Re: [PATCH v6 1/4] sgl_alloc_order: remove 4 GiB limit, sgl_free() warning

From: Douglas Gilbert
Date: Mon Jan 18 2021 - 15:10:36 EST

On 2021-01-18 1:28 p.m., Jason Gunthorpe wrote:
On Mon, Jan 18, 2021 at 11:30:03AM -0500, Douglas Gilbert wrote:

After several flawed attempts to detect overflow, take the fastest
route by stating as a pre-condition that the 'order' function argument
cannot exceed 16 (2^16 * 4k = 256 MiB).

That doesn't help, the point of the overflow check is similar to
overflow checks in kcalloc: to prevent the routine from allocating
less memory than the caller might assume.

For instance ipr_store_update_fw() uses request_firmware() (which is
controlled by userspace) to drive the length argument to
sgl_alloc_order(). If userpace gives too large a value this will
corrupt kernel memory.

So this math:

nent = round_up(length, PAGE_SIZE << order) >> (PAGE_SHIFT + order);

But that check itself overflows if order is too large (e.g. 65).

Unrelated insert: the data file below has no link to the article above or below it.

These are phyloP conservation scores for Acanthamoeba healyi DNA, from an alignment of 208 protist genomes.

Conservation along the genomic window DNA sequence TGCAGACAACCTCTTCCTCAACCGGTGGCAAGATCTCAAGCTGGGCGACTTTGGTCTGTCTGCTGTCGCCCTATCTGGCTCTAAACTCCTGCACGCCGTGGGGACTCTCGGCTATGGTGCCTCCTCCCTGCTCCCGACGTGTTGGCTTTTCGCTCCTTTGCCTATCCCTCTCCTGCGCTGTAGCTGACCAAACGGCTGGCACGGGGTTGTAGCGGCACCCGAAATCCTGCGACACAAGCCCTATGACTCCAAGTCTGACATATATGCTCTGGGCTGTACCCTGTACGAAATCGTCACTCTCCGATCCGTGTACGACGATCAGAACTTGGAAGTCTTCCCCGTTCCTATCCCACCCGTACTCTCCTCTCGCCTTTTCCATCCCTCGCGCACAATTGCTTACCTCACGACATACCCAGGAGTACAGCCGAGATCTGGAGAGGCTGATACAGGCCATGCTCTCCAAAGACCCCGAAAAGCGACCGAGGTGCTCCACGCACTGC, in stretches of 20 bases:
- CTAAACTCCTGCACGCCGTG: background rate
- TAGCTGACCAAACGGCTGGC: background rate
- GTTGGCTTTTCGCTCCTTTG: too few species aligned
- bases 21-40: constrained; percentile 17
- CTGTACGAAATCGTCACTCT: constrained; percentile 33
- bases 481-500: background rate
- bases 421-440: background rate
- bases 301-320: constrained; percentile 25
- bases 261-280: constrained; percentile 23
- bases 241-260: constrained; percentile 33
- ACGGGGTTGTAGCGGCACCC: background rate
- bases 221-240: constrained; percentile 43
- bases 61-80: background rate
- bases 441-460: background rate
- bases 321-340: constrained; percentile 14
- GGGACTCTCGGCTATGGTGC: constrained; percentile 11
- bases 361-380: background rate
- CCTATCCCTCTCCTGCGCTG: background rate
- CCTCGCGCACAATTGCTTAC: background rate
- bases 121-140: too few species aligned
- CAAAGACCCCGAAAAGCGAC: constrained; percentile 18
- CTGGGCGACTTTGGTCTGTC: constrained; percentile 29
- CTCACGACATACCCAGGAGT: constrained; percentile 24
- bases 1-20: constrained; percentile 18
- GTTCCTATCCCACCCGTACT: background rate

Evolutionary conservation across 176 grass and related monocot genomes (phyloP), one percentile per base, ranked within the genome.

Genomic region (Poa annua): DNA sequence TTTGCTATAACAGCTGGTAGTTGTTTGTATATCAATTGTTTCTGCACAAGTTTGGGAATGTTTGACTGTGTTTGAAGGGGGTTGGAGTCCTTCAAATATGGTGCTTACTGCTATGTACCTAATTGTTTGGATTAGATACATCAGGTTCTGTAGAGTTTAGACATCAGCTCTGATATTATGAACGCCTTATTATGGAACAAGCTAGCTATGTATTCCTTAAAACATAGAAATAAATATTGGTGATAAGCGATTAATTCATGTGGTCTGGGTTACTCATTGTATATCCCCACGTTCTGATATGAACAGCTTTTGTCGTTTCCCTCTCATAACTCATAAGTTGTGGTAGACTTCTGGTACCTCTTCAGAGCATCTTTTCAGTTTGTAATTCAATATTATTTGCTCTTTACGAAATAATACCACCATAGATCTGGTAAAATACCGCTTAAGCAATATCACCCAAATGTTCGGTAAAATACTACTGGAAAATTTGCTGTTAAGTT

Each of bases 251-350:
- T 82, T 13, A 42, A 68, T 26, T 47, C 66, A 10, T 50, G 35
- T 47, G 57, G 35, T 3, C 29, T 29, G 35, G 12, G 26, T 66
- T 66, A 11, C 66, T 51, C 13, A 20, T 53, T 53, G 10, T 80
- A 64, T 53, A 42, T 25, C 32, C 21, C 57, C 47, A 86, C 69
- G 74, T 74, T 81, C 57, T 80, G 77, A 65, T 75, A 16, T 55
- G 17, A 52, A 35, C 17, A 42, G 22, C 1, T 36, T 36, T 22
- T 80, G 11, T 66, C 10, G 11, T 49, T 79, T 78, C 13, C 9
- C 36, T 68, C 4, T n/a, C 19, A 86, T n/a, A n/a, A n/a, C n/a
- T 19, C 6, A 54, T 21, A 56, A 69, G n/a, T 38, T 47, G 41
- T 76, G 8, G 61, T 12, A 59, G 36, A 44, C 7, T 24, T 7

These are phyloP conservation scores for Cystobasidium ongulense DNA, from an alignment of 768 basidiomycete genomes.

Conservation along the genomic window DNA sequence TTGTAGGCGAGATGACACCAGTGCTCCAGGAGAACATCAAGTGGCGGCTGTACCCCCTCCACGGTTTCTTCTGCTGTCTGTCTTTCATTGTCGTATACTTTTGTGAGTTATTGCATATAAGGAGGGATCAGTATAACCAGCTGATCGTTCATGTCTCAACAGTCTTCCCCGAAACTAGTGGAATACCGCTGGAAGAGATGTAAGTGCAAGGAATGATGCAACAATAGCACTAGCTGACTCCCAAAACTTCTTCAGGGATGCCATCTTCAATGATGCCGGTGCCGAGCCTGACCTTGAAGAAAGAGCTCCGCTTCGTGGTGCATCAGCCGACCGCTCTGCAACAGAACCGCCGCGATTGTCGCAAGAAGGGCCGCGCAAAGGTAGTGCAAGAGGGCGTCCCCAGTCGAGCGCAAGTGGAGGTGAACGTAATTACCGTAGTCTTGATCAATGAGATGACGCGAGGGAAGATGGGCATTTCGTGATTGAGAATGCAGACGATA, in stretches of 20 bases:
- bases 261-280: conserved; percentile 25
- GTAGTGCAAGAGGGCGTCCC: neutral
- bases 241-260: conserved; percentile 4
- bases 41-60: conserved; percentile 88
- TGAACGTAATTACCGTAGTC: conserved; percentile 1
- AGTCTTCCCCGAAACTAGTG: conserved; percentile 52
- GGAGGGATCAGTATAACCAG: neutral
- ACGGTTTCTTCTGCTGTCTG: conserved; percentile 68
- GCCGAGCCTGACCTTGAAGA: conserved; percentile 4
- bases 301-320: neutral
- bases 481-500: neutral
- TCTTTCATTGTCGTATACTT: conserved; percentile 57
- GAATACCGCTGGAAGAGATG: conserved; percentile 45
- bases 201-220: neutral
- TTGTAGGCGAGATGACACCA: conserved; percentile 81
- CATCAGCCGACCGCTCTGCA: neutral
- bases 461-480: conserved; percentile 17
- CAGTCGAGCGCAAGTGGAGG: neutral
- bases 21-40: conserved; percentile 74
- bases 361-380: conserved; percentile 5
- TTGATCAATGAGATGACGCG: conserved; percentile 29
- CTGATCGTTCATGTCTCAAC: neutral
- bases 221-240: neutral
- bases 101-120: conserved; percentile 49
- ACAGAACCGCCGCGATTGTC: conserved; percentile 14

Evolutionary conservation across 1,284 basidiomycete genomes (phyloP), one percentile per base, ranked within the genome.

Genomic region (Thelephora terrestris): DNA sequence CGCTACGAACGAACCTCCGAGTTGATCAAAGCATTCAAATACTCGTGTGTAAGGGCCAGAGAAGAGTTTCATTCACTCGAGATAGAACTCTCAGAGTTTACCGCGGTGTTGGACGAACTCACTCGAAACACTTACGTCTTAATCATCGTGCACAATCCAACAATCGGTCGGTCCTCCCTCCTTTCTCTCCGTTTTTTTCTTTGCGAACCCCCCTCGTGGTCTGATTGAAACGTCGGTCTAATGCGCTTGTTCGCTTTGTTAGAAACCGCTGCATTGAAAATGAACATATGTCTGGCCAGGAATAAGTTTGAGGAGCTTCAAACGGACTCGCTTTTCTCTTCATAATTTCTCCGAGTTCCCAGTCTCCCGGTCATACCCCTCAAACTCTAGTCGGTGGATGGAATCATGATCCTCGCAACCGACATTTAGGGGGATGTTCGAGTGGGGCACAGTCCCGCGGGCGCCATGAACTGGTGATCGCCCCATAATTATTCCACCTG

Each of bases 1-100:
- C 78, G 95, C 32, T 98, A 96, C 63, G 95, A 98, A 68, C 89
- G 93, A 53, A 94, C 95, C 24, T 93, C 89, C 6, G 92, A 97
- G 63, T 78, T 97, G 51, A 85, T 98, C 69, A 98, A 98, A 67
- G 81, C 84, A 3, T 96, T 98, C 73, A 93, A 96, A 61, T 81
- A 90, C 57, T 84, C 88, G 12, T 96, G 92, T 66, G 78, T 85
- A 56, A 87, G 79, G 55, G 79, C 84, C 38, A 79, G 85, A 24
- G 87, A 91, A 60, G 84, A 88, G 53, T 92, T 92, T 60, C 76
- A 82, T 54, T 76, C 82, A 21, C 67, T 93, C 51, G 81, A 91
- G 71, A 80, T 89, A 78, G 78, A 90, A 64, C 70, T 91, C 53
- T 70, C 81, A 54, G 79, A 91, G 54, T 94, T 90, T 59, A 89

A pre-condition says that the caller must know or check a value
is sane, and if the user space can have a hand in the value passed
the caller _must_ check pre-conditions IMO. A pre-condition also
implies that the function's implementation will not have code to
check the pre-condition.

My "log of both sides" proposal at least got around the overflowing
left shift problem. And one reviewer, Bodo Stroesser, liked it.

Needs to be checked, add a precondition to order does not help. I
already proposed a straightforward algorithm you can use.

It does help, it stops your proposed check from being flawed :-)

Giving a false sense of security seems more dangerous than a
pre-condition statement IMO. Bart's original overflow check (in
the mainline) limits length to 4GB (due to wrapping inside a 32
bit unsigned).

Also note there is another pre-condition statement in that function's
definition, namely that length cannot be 0.

So perhaps you, Bart Van Assche and Bodo Stroesser, should compare
notes and come up with a solution that you are _all_ happy with.
The pre-condition works for me and is the fastest. The 'length'
argument might be large, say > 1 GB [I use 1 GB in testing but
did try 4GB and found the bug I'm trying to fix] but having
individual elements greater than say 32 MB each does not
seem very practical (and fails on the systems that I test with).
In my testing the largest element size is 4 MB.

Doug Gilbert